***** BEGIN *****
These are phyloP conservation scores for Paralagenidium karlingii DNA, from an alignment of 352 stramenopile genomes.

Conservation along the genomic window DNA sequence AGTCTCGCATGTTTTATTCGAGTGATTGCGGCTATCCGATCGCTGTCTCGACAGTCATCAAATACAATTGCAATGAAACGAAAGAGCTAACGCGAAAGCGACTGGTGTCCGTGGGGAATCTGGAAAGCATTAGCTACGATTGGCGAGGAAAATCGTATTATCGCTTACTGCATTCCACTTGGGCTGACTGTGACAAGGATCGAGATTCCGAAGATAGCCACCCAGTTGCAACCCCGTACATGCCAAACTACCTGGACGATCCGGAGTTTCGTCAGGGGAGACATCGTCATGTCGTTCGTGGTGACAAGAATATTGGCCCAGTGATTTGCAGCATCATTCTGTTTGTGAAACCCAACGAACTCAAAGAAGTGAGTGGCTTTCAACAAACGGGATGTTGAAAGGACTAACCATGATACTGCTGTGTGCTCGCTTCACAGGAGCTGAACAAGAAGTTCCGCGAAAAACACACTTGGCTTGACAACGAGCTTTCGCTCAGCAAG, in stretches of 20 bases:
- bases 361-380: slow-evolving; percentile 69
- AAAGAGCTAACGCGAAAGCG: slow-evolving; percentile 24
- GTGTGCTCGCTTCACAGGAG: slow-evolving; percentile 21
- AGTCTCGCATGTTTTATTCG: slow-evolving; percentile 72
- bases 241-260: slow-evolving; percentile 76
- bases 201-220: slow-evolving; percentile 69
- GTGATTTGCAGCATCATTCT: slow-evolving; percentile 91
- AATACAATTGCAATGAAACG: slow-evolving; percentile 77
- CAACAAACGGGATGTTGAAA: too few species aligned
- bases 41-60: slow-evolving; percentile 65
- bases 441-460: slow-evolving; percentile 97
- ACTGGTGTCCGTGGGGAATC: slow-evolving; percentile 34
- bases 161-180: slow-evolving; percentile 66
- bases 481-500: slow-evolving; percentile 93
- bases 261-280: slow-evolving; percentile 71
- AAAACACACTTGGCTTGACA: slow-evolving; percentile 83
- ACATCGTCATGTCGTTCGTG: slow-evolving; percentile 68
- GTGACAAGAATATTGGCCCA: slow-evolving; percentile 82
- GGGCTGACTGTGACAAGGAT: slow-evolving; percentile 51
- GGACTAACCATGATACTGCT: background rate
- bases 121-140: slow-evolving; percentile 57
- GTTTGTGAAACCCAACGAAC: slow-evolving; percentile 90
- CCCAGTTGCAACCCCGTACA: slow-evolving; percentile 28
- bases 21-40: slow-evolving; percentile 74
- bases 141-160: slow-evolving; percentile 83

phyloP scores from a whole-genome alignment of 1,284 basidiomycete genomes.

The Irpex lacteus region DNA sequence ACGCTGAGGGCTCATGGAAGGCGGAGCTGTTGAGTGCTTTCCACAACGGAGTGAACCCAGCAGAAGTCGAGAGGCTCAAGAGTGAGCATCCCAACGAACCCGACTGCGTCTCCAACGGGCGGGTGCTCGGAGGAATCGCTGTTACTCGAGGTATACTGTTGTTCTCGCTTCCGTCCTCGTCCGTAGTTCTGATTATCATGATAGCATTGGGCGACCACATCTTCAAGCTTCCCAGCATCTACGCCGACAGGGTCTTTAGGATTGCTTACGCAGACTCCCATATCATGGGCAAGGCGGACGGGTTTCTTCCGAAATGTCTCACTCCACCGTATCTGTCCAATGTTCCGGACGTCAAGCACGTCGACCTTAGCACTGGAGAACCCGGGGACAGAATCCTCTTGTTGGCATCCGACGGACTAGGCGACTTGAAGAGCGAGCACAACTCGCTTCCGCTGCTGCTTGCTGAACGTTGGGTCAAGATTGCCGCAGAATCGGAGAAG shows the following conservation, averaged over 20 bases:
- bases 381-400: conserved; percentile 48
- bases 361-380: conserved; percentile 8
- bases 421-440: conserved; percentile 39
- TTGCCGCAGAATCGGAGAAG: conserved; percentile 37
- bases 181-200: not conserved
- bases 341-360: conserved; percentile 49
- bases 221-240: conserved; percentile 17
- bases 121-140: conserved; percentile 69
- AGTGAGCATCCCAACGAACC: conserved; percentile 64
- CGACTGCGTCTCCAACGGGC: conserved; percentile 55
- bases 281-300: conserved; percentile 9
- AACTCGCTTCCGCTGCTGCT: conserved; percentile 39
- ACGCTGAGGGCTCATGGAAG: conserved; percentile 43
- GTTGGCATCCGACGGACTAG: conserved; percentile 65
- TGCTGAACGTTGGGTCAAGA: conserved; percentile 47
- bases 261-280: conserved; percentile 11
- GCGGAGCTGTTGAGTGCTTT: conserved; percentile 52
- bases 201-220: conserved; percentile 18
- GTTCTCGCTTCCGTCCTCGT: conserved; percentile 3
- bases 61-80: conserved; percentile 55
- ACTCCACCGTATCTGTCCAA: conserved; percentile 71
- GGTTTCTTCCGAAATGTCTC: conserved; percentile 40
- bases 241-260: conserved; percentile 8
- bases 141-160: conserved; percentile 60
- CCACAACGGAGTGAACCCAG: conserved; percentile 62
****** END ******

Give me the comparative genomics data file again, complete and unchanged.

These are phyloP conservation scores for Paralagenidium karlingii DNA, from an alignment of 352 stramenopile genomes.

Conservation along the genomic window DNA sequence AGTCTCGCATGTTTTATTCGAGTGATTGCGGCTATCCGATCGCTGTCTCGACAGTCATCAAATACAATTGCAATGAAACGAAAGAGCTAACGCGAAAGCGACTGGTGTCCGTGGGGAATCTGGAAAGCATTAGCTACGATTGGCGAGGAAAATCGTATTATCGCTTACTGCATTCCACTTGGGCTGACTGTGACAAGGATCGAGATTCCGAAGATAGCCACCCAGTTGCAACCCCGTACATGCCAAACTACCTGGACGATCCGGAGTTTCGTCAGGGGAGACATCGTCATGTCGTTCGTGGTGACAAGAATATTGGCCCAGTGATTTGCAGCATCATTCTGTTTGTGAAACCCAACGAACTCAAAGAAGTGAGTGGCTTTCAACAAACGGGATGTTGAAAGGACTAACCATGATACTGCTGTGTGCTCGCTTCACAGGAGCTGAACAAGAAGTTCCGCGAAAAACACACTTGGCTTGACAACGAGCTTTCGCTCAGCAAG, in stretches of 20 bases:
- bases 361-380: slow-evolving; percentile 69
- AAAGAGCTAACGCGAAAGCG: slow-evolving; percentile 24
- GTGTGCTCGCTTCACAGGAG: slow-evolving; percentile 21
- AGTCTCGCATGTTTTATTCG: slow-evolving; percentile 72
- bases 241-260: slow-evolving; percentile 76
- bases 201-220: slow-evolving; percentile 69
- GTGATTTGCAGCATCATTCT: slow-evolving; percentile 91
- AATACAATTGCAATGAAACG: slow-evolving; percentile 77
- CAACAAACGGGATGTTGAAA: too few species aligned
- bases 41-60: slow-evolving; percentile 65
- bases 441-460: slow-evolving; percentile 97
- ACTGGTGTCCGTGGGGAATC: slow-evolving; percentile 34
- bases 161-180: slow-evolving; percentile 66
- bases 481-500: slow-evolving; percentile 93
- bases 261-280: slow-evolving; percentile 71
- AAAACACACTTGGCTTGACA: slow-evolving; percentile 83
- ACATCGTCATGTCGTTCGTG: slow-evolving; percentile 68
- GTGACAAGAATATTGGCCCA: slow-evolving; percentile 82
- GGGCTGACTGTGACAAGGAT: slow-evolving; percentile 51
- GGACTAACCATGATACTGCT: background rate
- bases 121-140: slow-evolving; percentile 57
- GTTTGTGAAACCCAACGAAC: slow-evolving; percentile 90
- CCCAGTTGCAACCCCGTACA: slow-evolving; percentile 28
- bases 21-40: slow-evolving; percentile 74
- bases 141-160: slow-evolving; percentile 83

phyloP scores from a whole-genome alignment of 1,284 basidiomycete genomes.

The Irpex lacteus region DNA sequence ACGCTGAGGGCTCATGGAAGGCGGAGCTGTTGAGTGCTTTCCACAACGGAGTGAACCCAGCAGAAGTCGAGAGGCTCAAGAGTGAGCATCCCAACGAACCCGACTGCGTCTCCAACGGGCGGGTGCTCGGAGGAATCGCTGTTACTCGAGGTATACTGTTGTTCTCGCTTCCGTCCTCGTCCGTAGTTCTGATTATCATGATAGCATTGGGCGACCACATCTTCAAGCTTCCCAGCATCTACGCCGACAGGGTCTTTAGGATTGCTTACGCAGACTCCCATATCATGGGCAAGGCGGACGGGTTTCTTCCGAAATGTCTCACTCCACCGTATCTGTCCAATGTTCCGGACGTCAAGCACGTCGACCTTAGCACTGGAGAACCCGGGGACAGAATCCTCTTGTTGGCATCCGACGGACTAGGCGACTTGAAGAGCGAGCACAACTCGCTTCCGCTGCTGCTTGCTGAACGTTGGGTCAAGATTGCCGCAGAATCGGAGAAG shows the following conservation, averaged over 20 bases:
- bases 381-400: conserved; percentile 48
- bases 361-380: conserved; percentile 8
- bases 421-440: conserved; percentile 39
- TTGCCGCAGAATCGGAGAAG: conserved; percentile 37
- bases 181-200: not conserved
- bases 341-360: conserved; percentile 49
- bases 221-240: conserved; percentile 17
- bases 121-140: conserved; percentile 69
- AGTGAGCATCCCAACGAACC: conserved; percentile 64
- CGACTGCGTCTCCAACGGGC: conserved; percentile 55
- bases 281-300: conserved; percentile 9
- AACTCGCTTCCGCTGCTGCT: conserved; percentile 39
- ACGCTGAGGGCTCATGGAAG: conserved; percentile 43
- GTTGGCATCCGACGGACTAG: conserved; percentile 65
- TGCTGAACGTTGGGTCAAGA: conserved; percentile 47
- bases 261-280: conserved; percentile 11
- GCGGAGCTGTTGAGTGCTTT: conserved; percentile 52
- bases 201-220: conserved; percentile 18
- GTTCTCGCTTCCGTCCTCGT: conserved; percentile 3
- bases 61-80: conserved; percentile 55
- ACTCCACCGTATCTGTCCAA: conserved; percentile 71
- GGTTTCTTCCGAAATGTCTC: conserved; percentile 40
- bases 241-260: conserved; percentile 8
- bases 141-160: conserved; percentile 60
- CCACAACGGAGTGAACCCAG: conserved; percentile 62